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Because of this, past claims about the economic benefits of NSSEs have frequently been inflated, since local boosters have counted influxes of federal security grants as part of the financial windfall associated with the event. For instance, Tampa officials made repeated claims that the city would see nearly $200 million in economic development as a result of the 2012 Republican National Convention (RNC). In analyzing the figures, the Tampa Tribune reported that the claimed impacts included $50 million worth of congressionally appropriated security funding — reallocated tax money, as opposed to increased restaurant and hotel revenue. Closer to home, security grants and other federal appropriations were likewise characterized as part of the total “economic impact” figures cited in connection with the 2008 RNC in St. Paul.  

Networked cameras, armored vehicles, and more

The influx of federal money associated with NSSEs raises a second set of issues for host cities to consider.  

Doubtlessly, the scale and profile of such events entails real security risks that require additional security assets and intra-agency assistance. How that security is delivered continues to be a source of debate. One only need recall the paramilitary police posture adopted during St. Paul’s RNC event, and its attendant controversies.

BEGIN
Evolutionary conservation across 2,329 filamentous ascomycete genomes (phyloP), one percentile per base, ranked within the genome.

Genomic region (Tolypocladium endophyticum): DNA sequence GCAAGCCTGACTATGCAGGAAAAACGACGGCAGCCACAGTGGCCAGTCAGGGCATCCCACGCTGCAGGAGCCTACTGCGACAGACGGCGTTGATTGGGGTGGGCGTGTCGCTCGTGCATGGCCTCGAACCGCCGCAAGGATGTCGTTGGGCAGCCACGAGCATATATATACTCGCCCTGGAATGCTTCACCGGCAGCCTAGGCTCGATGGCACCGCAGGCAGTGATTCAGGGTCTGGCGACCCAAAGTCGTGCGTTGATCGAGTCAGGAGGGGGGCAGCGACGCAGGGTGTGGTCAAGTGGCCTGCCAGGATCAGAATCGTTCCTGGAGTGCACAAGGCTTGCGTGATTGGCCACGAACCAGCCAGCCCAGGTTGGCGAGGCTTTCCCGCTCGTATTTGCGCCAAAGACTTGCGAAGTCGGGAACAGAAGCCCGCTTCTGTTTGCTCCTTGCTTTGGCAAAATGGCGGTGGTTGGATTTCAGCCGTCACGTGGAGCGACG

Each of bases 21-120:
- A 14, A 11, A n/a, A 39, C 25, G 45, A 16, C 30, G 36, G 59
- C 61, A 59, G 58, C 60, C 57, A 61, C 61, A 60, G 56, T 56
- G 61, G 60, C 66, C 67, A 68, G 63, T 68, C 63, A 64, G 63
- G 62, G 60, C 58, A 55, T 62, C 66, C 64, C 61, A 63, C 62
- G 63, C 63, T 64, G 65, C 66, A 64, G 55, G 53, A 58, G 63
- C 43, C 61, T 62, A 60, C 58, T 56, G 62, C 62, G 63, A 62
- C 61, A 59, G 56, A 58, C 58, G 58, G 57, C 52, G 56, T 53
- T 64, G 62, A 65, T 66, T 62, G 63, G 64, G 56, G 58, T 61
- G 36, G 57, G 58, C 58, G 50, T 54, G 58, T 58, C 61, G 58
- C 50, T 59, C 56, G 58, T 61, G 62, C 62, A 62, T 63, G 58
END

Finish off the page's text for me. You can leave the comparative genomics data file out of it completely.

As seen with the 2008 RNC, the heavy federal involvement in NSSE security planning and underwriting tends to accelerate security trends that might not otherwise develop in a locality left to its own devices. For instance, the vast majority of municipal security cameras that are now spread across St. Paul were funded by federal grants provided in advance of the RNC.  

Industry literature from St. Paul’s private surveillance camera vendor — Elert and Associates — notes that RNC monies expanded the city’s limited initial network to first cover “half of downtown,” and then other parts of the city. Elert also notes that the St. Paul network is now shared with the city of Minneapolis, the state of Minnesota, the Capitol police, and the University of Minnesota.  

Elsewhere, federal funds have underwritten any number of purchases that municipal departments might not otherwise make on their own. Many of these purchases have served principally to bolster the paramilitary-style techniques and capabilities available to the city’s police, continuing a long-term trend of merging police and military cultures.